In all 53 career games, Crabtree has been involved in the 49ers passing game. Many of those receptions have come on third down as the 6-foot-1, 214-pound leading wideout has established himself as one of the league’s best receivers on the crucial down.
Time and time again when the 49ers need to move the chains on third down, Crabtree’s number is often called.
Crabtree ranks tied for first in the NFL with four of his six touchdown receptions coming on third down. He also ranks tied for the third-most, third-down receptions with 23 in 11 games.
“Michael’s a really good football player,” offensive coordinator Greg Roman said on Thursday. “Mike’s got great hands. I think Coach (Harbaugh) said he’s got the best hands he’s ever seen. We marvel at his hands every day in practice. He’s a natural catcher; we can’t take credit for that. The guy’s got great hands.”
But it’s more than just hands enabling Crabtree’s third-down heroics.
Crabtree’s production comes into even more focus this week against the St. Louis Rams, the same team he’s scored against in his last five outings against the NFC West division foe.
In doing so, he’ll have to continue the streak with a new quarterback.
“Let’s go play some ball,” Crabtree the consummate, self-described “football player” said on Wednesday. “That’s (been) two games with Kap, right? It’s time to go play ball.”
Regardless of quarterback, Crabtree has remained productive in his fourth season with the 49ers. He leads the team with 50 receptions for 567 yards and five touchdown receptions.
“I’m not surprised about anything,” Crabtree said of the team’s decision to give Kaepernick a third consecutive start. “I just go out there and play my position. Whoever the quarterback is, I’m just going out there to make plays.”
Crabtree and Kaepernick aren’t far removed from their collegiate careers. In 2009, the two faced off when Crabtree’s Texas Tech team defeated Kaepernick’s University of Nevada squad, 35-19.
Both performed well that day. Crabtree scored a game-breaking, 82-yard touchdown pass to go along with seven catches for 158 yards. Kaepernick, himself, performed well in defeat, passing for 264 yards and rushing for 92 more.
Crabtree remembers the game quite well. In fact, he remembers Kaepernick’s competitiveness standing out even more than pure athleticism. That’s when he knew Kaepernick was a unique talent.
“The guy was putting up points and running – the same thing he’s doing now,” Crabtree said.
Kaepernick left college as one of the most prolific mobile passers in NCAA history. He was also the only passer to throw for more than 10,000 yards and rush for more than 4,000 in a career.
Such athletic play-making will be challenged on Sunday against a Rams defense that fared well against Kaepernick in backup duty when the teams last met. Although it was a 24-24 tie, the experience benefitted the young quarterback who is 2-0 as a starter.
Even with a change under center, Crabtree remained positive about of the team’s top signal-callers.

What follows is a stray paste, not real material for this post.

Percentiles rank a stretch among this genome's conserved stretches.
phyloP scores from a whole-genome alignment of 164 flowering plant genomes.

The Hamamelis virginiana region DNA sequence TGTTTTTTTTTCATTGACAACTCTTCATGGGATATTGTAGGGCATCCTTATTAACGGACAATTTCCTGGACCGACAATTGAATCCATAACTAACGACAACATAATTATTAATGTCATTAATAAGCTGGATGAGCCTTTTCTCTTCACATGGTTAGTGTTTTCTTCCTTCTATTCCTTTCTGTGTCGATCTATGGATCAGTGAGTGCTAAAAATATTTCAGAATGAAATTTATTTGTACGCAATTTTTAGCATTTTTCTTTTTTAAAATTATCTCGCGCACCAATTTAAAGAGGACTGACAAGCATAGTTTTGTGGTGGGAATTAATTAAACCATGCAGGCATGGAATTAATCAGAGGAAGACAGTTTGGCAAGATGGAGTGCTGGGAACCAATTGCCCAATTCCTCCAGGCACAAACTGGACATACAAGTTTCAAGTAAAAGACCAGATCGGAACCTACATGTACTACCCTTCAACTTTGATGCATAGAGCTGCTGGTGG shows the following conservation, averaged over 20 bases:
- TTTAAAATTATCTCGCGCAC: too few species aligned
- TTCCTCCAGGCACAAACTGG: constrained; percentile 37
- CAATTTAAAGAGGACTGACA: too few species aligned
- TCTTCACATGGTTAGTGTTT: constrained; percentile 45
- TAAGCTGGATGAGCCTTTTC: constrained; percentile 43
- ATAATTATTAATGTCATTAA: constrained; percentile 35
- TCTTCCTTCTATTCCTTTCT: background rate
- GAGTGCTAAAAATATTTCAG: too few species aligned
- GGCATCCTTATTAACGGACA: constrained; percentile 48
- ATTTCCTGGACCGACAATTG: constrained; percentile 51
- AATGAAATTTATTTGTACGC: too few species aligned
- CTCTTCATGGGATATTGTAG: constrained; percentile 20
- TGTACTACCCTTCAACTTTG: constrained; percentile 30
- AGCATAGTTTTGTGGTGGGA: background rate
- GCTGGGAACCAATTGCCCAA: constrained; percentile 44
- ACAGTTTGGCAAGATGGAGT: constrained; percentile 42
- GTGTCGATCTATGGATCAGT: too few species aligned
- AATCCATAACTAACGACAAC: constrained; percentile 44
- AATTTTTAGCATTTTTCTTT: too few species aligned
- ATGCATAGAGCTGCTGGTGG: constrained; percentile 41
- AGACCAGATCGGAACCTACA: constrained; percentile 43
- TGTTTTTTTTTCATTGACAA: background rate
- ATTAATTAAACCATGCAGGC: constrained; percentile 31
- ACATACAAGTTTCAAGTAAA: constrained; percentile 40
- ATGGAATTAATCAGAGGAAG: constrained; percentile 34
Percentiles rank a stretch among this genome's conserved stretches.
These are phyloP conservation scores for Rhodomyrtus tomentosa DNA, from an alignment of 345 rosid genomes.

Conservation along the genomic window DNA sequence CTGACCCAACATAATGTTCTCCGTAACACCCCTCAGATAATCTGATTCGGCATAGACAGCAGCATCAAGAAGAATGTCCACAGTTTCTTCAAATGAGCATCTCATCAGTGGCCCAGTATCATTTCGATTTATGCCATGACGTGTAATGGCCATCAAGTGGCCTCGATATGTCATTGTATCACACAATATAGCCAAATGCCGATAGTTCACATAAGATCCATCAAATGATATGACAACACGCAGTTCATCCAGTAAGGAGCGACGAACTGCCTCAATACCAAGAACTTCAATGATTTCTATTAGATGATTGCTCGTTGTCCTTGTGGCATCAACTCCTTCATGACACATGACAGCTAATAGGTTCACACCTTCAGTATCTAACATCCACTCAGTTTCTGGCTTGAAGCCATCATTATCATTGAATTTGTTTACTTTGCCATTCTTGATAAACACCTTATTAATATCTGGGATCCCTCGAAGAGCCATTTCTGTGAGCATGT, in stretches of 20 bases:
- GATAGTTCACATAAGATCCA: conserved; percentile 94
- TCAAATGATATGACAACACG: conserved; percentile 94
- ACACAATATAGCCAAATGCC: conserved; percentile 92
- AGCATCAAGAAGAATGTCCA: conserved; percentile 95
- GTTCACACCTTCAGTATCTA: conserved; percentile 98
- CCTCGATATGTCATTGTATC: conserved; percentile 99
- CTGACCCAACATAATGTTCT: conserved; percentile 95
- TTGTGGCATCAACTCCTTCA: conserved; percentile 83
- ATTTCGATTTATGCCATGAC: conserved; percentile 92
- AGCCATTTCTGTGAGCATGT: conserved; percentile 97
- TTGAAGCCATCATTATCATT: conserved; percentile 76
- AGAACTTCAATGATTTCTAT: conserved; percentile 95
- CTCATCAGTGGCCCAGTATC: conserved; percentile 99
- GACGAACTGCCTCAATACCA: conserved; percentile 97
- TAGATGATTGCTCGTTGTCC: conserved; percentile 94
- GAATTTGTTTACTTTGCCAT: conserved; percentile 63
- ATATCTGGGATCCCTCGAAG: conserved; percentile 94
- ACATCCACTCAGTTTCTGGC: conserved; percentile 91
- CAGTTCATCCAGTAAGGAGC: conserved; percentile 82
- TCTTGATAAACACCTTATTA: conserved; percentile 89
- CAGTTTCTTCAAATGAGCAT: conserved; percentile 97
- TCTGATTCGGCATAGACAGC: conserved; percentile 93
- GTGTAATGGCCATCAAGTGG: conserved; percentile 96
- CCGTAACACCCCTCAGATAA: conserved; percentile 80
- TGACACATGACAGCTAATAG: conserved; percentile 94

“They’re quarterbacks,” he explained. “They’re running the whole offense. I don’t like to compare them. They’re both good. Like I said, whoever is behind center, I’m trying to make plays for them.”
On Sunday, that’ll come against a Rams defense that ranks 16th in pass defense allowing 229.5 yards per game. The unit, however, is coming off a two-touchdown performance last week in a 31-17 win over Arizona. Rookie corner Janoris Jenkins returned two Cardinals interceptions for touchdowns in a winning road effort.
Crabtree will undoubtedly look to extend his touchdown streak against St. Louis, but more so, will continue his dominant ways on third down.
When the team needed a big play in a key third-down last week, Crabtree delivered on a 15-yard reception on a well-thrown Kaepernick pass.
“It was a simple corner route, something we practice,” Crabtree detailed. “I knew Kap was going to throw me the ball. We needed the first down. So really we were on the same page, trying to make a play.”
So how did Crabtree know the ball was coming his way?
“Because I was open.”
Crabtree conceded that he dropped a low pass last week and that it takes sharp concentration to catch the tightly thrown spirals from Kaepernick.
“The guy can throw the ball real fast,” Crabtree added. “It’s hard, too. You’ve got to concentrate.”
Crabtree considers the new starter to be a “gamer.”
“Sometimes guys don’t look too good in practice but are just gamers. It’s like that sometimes,” Crabtree detailed. “It’s like that on defense, where you have guys that just know one speed, and that’s go. I think that’s how Kap is at quarterback. He just knows one speed and that’s go.”
With Kaepernick under center, Crabtree remains confident about the team reaching all of its goals.
“We’re capable of doing anything,” Crabtree said. “With the defense we have, whoever is playing quarterback. I’m just loving the fact that we’re trying to get in the end zone and he’s just trying to make plays. The guy, he’s really showing he can be a starter in this league. All I’m doing is going out playing wide receiver and trying to make plays with the guy.”